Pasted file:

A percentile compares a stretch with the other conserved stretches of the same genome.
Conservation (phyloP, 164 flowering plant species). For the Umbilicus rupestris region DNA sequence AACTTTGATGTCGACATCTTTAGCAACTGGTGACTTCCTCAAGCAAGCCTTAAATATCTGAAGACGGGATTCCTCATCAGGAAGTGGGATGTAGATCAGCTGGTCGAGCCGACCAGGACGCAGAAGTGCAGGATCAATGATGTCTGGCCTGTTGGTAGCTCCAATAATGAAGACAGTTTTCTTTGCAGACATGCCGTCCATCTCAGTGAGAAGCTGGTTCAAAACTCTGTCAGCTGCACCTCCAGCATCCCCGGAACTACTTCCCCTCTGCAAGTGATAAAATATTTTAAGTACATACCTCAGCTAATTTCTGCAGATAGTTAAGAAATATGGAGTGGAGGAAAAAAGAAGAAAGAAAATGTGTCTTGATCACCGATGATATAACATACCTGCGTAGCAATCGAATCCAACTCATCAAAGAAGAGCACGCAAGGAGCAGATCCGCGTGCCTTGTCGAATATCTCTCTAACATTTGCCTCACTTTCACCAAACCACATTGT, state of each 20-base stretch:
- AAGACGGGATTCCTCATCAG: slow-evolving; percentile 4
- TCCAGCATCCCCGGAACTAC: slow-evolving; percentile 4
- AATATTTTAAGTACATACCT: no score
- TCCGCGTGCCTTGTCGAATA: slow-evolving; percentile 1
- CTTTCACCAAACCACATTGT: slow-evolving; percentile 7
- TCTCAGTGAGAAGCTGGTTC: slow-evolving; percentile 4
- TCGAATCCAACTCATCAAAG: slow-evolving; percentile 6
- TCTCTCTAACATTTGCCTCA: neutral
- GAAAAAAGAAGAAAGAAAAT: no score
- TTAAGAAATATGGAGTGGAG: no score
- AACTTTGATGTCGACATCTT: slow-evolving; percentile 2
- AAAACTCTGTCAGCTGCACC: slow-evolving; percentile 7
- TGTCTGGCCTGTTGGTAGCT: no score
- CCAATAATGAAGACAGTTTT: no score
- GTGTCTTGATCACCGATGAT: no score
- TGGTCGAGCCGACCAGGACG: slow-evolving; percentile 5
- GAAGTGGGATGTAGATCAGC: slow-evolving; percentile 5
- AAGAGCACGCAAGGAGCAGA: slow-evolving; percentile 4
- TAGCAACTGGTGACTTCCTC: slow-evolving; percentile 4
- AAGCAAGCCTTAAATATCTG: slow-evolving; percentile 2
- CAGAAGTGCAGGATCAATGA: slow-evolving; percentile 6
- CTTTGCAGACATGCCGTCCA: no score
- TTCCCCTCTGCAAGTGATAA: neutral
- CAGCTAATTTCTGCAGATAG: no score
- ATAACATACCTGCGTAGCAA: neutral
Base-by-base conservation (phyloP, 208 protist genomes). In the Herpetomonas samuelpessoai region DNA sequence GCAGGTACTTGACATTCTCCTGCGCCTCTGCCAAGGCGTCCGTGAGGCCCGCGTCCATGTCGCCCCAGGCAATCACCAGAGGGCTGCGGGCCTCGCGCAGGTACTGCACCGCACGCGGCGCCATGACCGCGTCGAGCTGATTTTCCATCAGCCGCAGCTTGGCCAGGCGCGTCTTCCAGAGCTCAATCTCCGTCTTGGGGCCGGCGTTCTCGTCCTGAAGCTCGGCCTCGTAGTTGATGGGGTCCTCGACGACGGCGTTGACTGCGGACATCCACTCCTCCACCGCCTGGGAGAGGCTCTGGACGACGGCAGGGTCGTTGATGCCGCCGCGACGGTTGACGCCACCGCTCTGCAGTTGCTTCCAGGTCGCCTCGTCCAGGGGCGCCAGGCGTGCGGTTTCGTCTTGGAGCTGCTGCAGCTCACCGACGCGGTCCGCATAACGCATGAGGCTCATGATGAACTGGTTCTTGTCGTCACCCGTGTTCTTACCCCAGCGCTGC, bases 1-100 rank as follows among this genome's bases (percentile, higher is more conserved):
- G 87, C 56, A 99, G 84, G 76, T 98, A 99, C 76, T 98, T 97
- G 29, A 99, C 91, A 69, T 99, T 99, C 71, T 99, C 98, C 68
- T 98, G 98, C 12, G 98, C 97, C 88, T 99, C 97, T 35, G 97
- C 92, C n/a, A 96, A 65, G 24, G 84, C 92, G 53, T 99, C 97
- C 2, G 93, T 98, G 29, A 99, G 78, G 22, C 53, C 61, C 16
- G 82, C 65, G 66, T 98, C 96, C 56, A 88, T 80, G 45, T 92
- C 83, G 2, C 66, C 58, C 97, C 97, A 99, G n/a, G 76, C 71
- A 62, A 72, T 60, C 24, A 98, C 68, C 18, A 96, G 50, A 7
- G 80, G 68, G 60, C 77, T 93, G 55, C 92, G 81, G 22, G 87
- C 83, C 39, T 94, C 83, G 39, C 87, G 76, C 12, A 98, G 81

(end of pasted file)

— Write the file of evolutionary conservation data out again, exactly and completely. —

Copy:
A percentile compares a stretch with the other conserved stretches of the same genome.
Conservation (phyloP, 164 flowering plant species). For the Umbilicus rupestris region DNA sequence AACTTTGATGTCGACATCTTTAGCAACTGGTGACTTCCTCAAGCAAGCCTTAAATATCTGAAGACGGGATTCCTCATCAGGAAGTGGGATGTAGATCAGCTGGTCGAGCCGACCAGGACGCAGAAGTGCAGGATCAATGATGTCTGGCCTGTTGGTAGCTCCAATAATGAAGACAGTTTTCTTTGCAGACATGCCGTCCATCTCAGTGAGAAGCTGGTTCAAAACTCTGTCAGCTGCACCTCCAGCATCCCCGGAACTACTTCCCCTCTGCAAGTGATAAAATATTTTAAGTACATACCTCAGCTAATTTCTGCAGATAGTTAAGAAATATGGAGTGGAGGAAAAAAGAAGAAAGAAAATGTGTCTTGATCACCGATGATATAACATACCTGCGTAGCAATCGAATCCAACTCATCAAAGAAGAGCACGCAAGGAGCAGATCCGCGTGCCTTGTCGAATATCTCTCTAACATTTGCCTCACTTTCACCAAACCACATTGT, state of each 20-base stretch:
- AAGACGGGATTCCTCATCAG: slow-evolving; percentile 4
- TCCAGCATCCCCGGAACTAC: slow-evolving; percentile 4
- AATATTTTAAGTACATACCT: no score
- TCCGCGTGCCTTGTCGAATA: slow-evolving; percentile 1
- CTTTCACCAAACCACATTGT: slow-evolving; percentile 7
- TCTCAGTGAGAAGCTGGTTC: slow-evolving; percentile 4
- TCGAATCCAACTCATCAAAG: slow-evolving; percentile 6
- TCTCTCTAACATTTGCCTCA: neutral
- GAAAAAAGAAGAAAGAAAAT: no score
- TTAAGAAATATGGAGTGGAG: no score
- AACTTTGATGTCGACATCTT: slow-evolving; percentile 2
- AAAACTCTGTCAGCTGCACC: slow-evolving; percentile 7
- TGTCTGGCCTGTTGGTAGCT: no score
- CCAATAATGAAGACAGTTTT: no score
- GTGTCTTGATCACCGATGAT: no score
- TGGTCGAGCCGACCAGGACG: slow-evolving; percentile 5
- GAAGTGGGATGTAGATCAGC: slow-evolving; percentile 5
- AAGAGCACGCAAGGAGCAGA: slow-evolving; percentile 4
- TAGCAACTGGTGACTTCCTC: slow-evolving; percentile 4
- AAGCAAGCCTTAAATATCTG: slow-evolving; percentile 2
- CAGAAGTGCAGGATCAATGA: slow-evolving; percentile 6
- CTTTGCAGACATGCCGTCCA: no score
- TTCCCCTCTGCAAGTGATAA: neutral
- CAGCTAATTTCTGCAGATAG: no score
- ATAACATACCTGCGTAGCAA: neutral
Base-by-base conservation (phyloP, 208 protist genomes). In the Herpetomonas samuelpessoai region DNA sequence GCAGGTACTTGACATTCTCCTGCGCCTCTGCCAAGGCGTCCGTGAGGCCCGCGTCCATGTCGCCCCAGGCAATCACCAGAGGGCTGCGGGCCTCGCGCAGGTACTGCACCGCACGCGGCGCCATGACCGCGTCGAGCTGATTTTCCATCAGCCGCAGCTTGGCCAGGCGCGTCTTCCAGAGCTCAATCTCCGTCTTGGGGCCGGCGTTCTCGTCCTGAAGCTCGGCCTCGTAGTTGATGGGGTCCTCGACGACGGCGTTGACTGCGGACATCCACTCCTCCACCGCCTGGGAGAGGCTCTGGACGACGGCAGGGTCGTTGATGCCGCCGCGACGGTTGACGCCACCGCTCTGCAGTTGCTTCCAGGTCGCCTCGTCCAGGGGCGCCAGGCGTGCGGTTTCGTCTTGGAGCTGCTGCAGCTCACCGACGCGGTCCGCATAACGCATGAGGCTCATGATGAACTGGTTCTTGTCGTCACCCGTGTTCTTACCCCAGCGCTGC, bases 1-100 rank as follows among this genome's bases (percentile, higher is more conserved):
- G 87, C 56, A 99, G 84, G 76, T 98, A 99, C 76, T 98, T 97
- G 29, A 99, C 91, A 69, T 99, T 99, C 71, T 99, C 98, C 68
- T 98, G 98, C 12, G 98, C 97, C 88, T 99, C 97, T 35, G 97
- C 92, C n/a, A 96, A 65, G 24, G 84, C 92, G 53, T 99, C 97
- C 2, G 93, T 98, G 29, A 99, G 78, G 22, C 53, C 61, C 16
- G 82, C 65, G 66, T 98, C 96, C 56, A 88, T 80, G 45, T 92
- C 83, G 2, C 66, C 58, C 97, C 97, A 99, G n/a, G 76, C 71
- A 62, A 72, T 60, C 24, A 98, C 68, C 18, A 96, G 50, A 7
- G 80, G 68, G 60, C 77, T 93, G 55, C 92, G 81, G 22, G 87
- C 83, C 39, T 94, C 83, G 39, C 87, G 76, C 12, A 98, G 81